Process

The Nightly News

Behind the scenes of The Nightly News in London in 2022. We called the space the Tarkovsky Box because it dripped with rain like Stalker.

Process

Gods

“Being an agnostic means all things are possible, even God… This world is so strange that anything may happen, or may not happen. Being an agnostic makes me live in a larger, a more fantastic kind of world, almost uncanny. It makes me more tolerant.”

Jorge Luis Borges

Process

After the End

Photo by James Reeves
Photo by Walter Wlodarczyk

Behind the scenes of After the End at Green-Wood Cemetery in Brooklyn, New York in 2021. James and I were miffed by the seams in the altar, so we decided to seal them with caulk and paint. The altar could potentially collapse under substantial weight, so I slithered onto it like Mission Impossible as everyone watched with bated breath. It worked out.

People often asked us how we got responses to the center of the altar. A very unfancy four-foot-long grabber tool.

Process

Emotional Granularity

“Emotional granularity isn’t just about having a rich vocabulary; it’s about experiencing the world, and yourself, more precisely… According to a collection of studies, finely grained, unpleasant feelings allow people to be more agile at regulating their emotions, less likely to drink excessively when stressed, and less likely to retaliate aggressively against someone who has hurt them… It gives your brain more precise tools for handling the myriad challenges that life throws at you.”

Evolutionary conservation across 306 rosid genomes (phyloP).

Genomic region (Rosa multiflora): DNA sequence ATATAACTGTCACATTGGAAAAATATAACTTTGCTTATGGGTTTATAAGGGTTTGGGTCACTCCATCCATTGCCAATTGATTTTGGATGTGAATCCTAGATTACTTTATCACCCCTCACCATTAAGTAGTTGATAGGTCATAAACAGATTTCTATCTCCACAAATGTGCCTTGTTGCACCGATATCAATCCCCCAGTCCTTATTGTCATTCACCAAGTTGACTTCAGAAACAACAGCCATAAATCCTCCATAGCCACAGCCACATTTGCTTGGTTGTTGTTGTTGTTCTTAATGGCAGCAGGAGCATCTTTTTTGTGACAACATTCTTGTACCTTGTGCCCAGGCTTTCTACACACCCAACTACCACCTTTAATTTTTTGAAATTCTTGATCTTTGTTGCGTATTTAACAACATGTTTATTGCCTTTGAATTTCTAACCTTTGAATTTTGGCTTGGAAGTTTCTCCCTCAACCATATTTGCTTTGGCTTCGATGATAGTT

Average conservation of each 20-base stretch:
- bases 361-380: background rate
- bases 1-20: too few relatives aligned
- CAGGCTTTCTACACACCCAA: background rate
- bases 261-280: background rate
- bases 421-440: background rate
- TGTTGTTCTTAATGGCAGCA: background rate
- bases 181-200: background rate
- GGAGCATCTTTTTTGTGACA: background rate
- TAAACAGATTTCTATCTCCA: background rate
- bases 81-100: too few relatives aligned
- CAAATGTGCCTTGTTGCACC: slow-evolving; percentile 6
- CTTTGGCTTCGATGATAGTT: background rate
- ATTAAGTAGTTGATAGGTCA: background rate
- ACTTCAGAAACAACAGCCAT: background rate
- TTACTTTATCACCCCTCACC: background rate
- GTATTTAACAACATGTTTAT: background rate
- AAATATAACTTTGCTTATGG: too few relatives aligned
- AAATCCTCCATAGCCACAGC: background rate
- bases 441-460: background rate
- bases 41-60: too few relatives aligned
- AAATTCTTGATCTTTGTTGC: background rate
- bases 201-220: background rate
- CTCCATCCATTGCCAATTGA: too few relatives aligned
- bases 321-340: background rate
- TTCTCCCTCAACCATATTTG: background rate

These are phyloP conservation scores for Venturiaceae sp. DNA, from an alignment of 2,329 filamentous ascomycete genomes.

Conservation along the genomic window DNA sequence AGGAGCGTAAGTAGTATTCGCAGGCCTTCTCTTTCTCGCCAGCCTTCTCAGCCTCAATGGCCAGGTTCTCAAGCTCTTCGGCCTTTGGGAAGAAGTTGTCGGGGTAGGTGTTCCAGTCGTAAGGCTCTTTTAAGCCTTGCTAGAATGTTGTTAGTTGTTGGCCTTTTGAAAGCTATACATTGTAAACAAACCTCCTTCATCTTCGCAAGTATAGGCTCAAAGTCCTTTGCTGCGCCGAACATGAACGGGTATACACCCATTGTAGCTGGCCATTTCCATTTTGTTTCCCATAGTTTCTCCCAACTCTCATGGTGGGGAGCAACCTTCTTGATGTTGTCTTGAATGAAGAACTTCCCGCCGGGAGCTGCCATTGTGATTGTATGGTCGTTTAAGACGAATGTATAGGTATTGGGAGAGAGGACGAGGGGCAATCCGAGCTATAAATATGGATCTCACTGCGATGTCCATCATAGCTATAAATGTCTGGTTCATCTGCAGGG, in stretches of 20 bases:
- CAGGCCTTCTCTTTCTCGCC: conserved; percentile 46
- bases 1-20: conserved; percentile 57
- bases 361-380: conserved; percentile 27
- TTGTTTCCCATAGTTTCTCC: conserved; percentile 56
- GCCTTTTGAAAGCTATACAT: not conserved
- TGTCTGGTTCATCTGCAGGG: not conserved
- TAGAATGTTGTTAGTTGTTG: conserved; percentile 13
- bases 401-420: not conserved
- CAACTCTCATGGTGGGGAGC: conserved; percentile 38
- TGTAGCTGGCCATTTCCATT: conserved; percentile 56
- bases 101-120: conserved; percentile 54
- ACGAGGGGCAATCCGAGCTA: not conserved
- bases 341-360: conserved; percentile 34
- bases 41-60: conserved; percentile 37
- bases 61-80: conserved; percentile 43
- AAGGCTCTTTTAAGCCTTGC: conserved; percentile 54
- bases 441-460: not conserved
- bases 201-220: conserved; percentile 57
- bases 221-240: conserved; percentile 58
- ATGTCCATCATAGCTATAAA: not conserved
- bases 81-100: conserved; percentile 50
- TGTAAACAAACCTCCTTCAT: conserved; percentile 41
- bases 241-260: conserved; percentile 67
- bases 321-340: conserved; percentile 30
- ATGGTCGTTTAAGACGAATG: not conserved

Lisa Feldman Barrett 

Process

God Stamps

Process

Deconstruction

Process

Koans for 2020

Process

Lighting for the Nocturnal

Korpo, Finland

In the nearby city of Turku, grids of these now-secular Swedish Advent candelabras line the windows of apartments and office buildings alike, casting a meditative and communal mood on the streets like a temple.

Process

Light the Barricades

First sketch

Behind the scenes of Light the Barricades in Los Angeles in 2019. When it traveled to Charlotte, the Doubt lightbox happened to stand in the backdrop of a wedding ceremony. They covered the word.